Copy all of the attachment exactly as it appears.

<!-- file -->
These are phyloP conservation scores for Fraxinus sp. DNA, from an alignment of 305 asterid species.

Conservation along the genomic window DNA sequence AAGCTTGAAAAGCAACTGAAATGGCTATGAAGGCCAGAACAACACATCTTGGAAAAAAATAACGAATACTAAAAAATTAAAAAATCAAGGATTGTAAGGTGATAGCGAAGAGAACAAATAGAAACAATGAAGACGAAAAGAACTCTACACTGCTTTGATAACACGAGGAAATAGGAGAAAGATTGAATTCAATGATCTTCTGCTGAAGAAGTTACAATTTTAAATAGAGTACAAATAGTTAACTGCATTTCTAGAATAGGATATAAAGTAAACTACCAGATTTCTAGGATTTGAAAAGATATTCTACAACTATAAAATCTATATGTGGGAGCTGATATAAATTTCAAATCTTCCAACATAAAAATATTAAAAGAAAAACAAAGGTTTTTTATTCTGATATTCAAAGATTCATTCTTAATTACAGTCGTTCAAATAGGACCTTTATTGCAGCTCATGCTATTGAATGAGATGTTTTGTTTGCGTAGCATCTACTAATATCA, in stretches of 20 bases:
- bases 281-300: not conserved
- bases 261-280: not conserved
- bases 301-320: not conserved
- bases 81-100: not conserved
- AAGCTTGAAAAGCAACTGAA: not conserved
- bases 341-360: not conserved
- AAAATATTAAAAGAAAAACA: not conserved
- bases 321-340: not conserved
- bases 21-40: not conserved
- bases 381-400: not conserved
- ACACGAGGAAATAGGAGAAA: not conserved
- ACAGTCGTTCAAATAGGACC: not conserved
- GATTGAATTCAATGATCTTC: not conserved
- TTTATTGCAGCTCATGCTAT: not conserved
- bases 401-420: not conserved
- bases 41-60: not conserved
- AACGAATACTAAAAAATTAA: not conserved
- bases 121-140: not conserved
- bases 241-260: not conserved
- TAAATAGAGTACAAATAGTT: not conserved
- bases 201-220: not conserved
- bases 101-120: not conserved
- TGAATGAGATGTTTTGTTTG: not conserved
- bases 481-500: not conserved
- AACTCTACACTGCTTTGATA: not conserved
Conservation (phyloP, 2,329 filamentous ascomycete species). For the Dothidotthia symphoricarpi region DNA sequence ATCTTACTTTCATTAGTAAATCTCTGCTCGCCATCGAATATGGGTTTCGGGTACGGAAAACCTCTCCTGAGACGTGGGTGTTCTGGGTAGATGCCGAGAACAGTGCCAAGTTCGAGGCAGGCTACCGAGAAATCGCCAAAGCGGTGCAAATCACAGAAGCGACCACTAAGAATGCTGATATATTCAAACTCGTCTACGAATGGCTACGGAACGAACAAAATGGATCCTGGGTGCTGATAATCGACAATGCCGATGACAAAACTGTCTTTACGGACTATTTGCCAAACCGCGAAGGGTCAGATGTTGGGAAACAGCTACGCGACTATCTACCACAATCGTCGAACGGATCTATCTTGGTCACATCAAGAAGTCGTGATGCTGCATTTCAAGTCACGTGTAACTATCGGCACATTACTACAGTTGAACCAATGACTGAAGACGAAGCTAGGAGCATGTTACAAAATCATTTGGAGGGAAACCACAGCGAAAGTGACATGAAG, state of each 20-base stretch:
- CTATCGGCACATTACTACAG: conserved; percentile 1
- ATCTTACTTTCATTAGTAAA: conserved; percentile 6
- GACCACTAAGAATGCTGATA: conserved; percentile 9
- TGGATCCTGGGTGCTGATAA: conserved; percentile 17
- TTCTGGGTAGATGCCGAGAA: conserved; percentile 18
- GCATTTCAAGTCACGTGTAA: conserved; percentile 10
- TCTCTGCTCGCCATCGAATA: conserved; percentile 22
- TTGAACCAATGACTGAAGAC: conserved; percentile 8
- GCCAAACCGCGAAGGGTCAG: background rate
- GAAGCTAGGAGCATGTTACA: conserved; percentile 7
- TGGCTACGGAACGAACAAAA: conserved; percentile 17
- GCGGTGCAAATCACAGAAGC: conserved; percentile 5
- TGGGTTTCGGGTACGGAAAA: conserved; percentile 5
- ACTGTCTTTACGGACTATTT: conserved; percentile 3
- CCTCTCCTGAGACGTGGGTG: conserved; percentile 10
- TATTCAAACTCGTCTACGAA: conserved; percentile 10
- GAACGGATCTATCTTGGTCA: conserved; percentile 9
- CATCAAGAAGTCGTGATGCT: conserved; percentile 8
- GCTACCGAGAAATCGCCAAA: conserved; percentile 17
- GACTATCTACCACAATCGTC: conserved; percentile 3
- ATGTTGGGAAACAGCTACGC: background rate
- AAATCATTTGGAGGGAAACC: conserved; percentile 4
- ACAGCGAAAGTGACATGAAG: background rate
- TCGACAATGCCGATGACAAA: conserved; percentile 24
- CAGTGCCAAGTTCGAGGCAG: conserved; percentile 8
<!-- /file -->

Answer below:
These are phyloP conservation scores for Fraxinus sp. DNA, from an alignment of 305 asterid species.

Conservation along the genomic window DNA sequence AAGCTTGAAAAGCAACTGAAATGGCTATGAAGGCCAGAACAACACATCTTGGAAAAAAATAACGAATACTAAAAAATTAAAAAATCAAGGATTGTAAGGTGATAGCGAAGAGAACAAATAGAAACAATGAAGACGAAAAGAACTCTACACTGCTTTGATAACACGAGGAAATAGGAGAAAGATTGAATTCAATGATCTTCTGCTGAAGAAGTTACAATTTTAAATAGAGTACAAATAGTTAACTGCATTTCTAGAATAGGATATAAAGTAAACTACCAGATTTCTAGGATTTGAAAAGATATTCTACAACTATAAAATCTATATGTGGGAGCTGATATAAATTTCAAATCTTCCAACATAAAAATATTAAAAGAAAAACAAAGGTTTTTTATTCTGATATTCAAAGATTCATTCTTAATTACAGTCGTTCAAATAGGACCTTTATTGCAGCTCATGCTATTGAATGAGATGTTTTGTTTGCGTAGCATCTACTAATATCA, in stretches of 20 bases:
- bases 281-300: not conserved
- bases 261-280: not conserved
- bases 301-320: not conserved
- bases 81-100: not conserved
- AAGCTTGAAAAGCAACTGAA: not conserved
- bases 341-360: not conserved
- AAAATATTAAAAGAAAAACA: not conserved
- bases 321-340: not conserved
- bases 21-40: not conserved
- bases 381-400: not conserved
- ACACGAGGAAATAGGAGAAA: not conserved
- ACAGTCGTTCAAATAGGACC: not conserved
- GATTGAATTCAATGATCTTC: not conserved
- TTTATTGCAGCTCATGCTAT: not conserved
- bases 401-420: not conserved
- bases 41-60: not conserved
- AACGAATACTAAAAAATTAA: not conserved
- bases 121-140: not conserved
- bases 241-260: not conserved
- TAAATAGAGTACAAATAGTT: not conserved
- bases 201-220: not conserved
- bases 101-120: not conserved
- TGAATGAGATGTTTTGTTTG: not conserved
- bases 481-500: not conserved
- AACTCTACACTGCTTTGATA: not conserved
Conservation (phyloP, 2,329 filamentous ascomycete species). For the Dothidotthia symphoricarpi region DNA sequence ATCTTACTTTCATTAGTAAATCTCTGCTCGCCATCGAATATGGGTTTCGGGTACGGAAAACCTCTCCTGAGACGTGGGTGTTCTGGGTAGATGCCGAGAACAGTGCCAAGTTCGAGGCAGGCTACCGAGAAATCGCCAAAGCGGTGCAAATCACAGAAGCGACCACTAAGAATGCTGATATATTCAAACTCGTCTACGAATGGCTACGGAACGAACAAAATGGATCCTGGGTGCTGATAATCGACAATGCCGATGACAAAACTGTCTTTACGGACTATTTGCCAAACCGCGAAGGGTCAGATGTTGGGAAACAGCTACGCGACTATCTACCACAATCGTCGAACGGATCTATCTTGGTCACATCAAGAAGTCGTGATGCTGCATTTCAAGTCACGTGTAACTATCGGCACATTACTACAGTTGAACCAATGACTGAAGACGAAGCTAGGAGCATGTTACAAAATCATTTGGAGGGAAACCACAGCGAAAGTGACATGAAG, state of each 20-base stretch:
- CTATCGGCACATTACTACAG: conserved; percentile 1
- ATCTTACTTTCATTAGTAAA: conserved; percentile 6
- GACCACTAAGAATGCTGATA: conserved; percentile 9
- TGGATCCTGGGTGCTGATAA: conserved; percentile 17
- TTCTGGGTAGATGCCGAGAA: conserved; percentile 18
- GCATTTCAAGTCACGTGTAA: conserved; percentile 10
- TCTCTGCTCGCCATCGAATA: conserved; percentile 22
- TTGAACCAATGACTGAAGAC: conserved; percentile 8
- GCCAAACCGCGAAGGGTCAG: background rate
- GAAGCTAGGAGCATGTTACA: conserved; percentile 7
- TGGCTACGGAACGAACAAAA: conserved; percentile 17
- GCGGTGCAAATCACAGAAGC: conserved; percentile 5
- TGGGTTTCGGGTACGGAAAA: conserved; percentile 5
- ACTGTCTTTACGGACTATTT: conserved; percentile 3
- CCTCTCCTGAGACGTGGGTG: conserved; percentile 10
- TATTCAAACTCGTCTACGAA: conserved; percentile 10
- GAACGGATCTATCTTGGTCA: conserved; percentile 9
- CATCAAGAAGTCGTGATGCT: conserved; percentile 8
- GCTACCGAGAAATCGCCAAA: conserved; percentile 17
- GACTATCTACCACAATCGTC: conserved; percentile 3
- ATGTTGGGAAACAGCTACGC: background rate
- AAATCATTTGGAGGGAAACC: conserved; percentile 4
- ACAGCGAAAGTGACATGAAG: background rate
- TCGACAATGCCGATGACAAA: conserved; percentile 24
- CAGTGCCAAGTTCGAGGCAG: conserved; percentile 8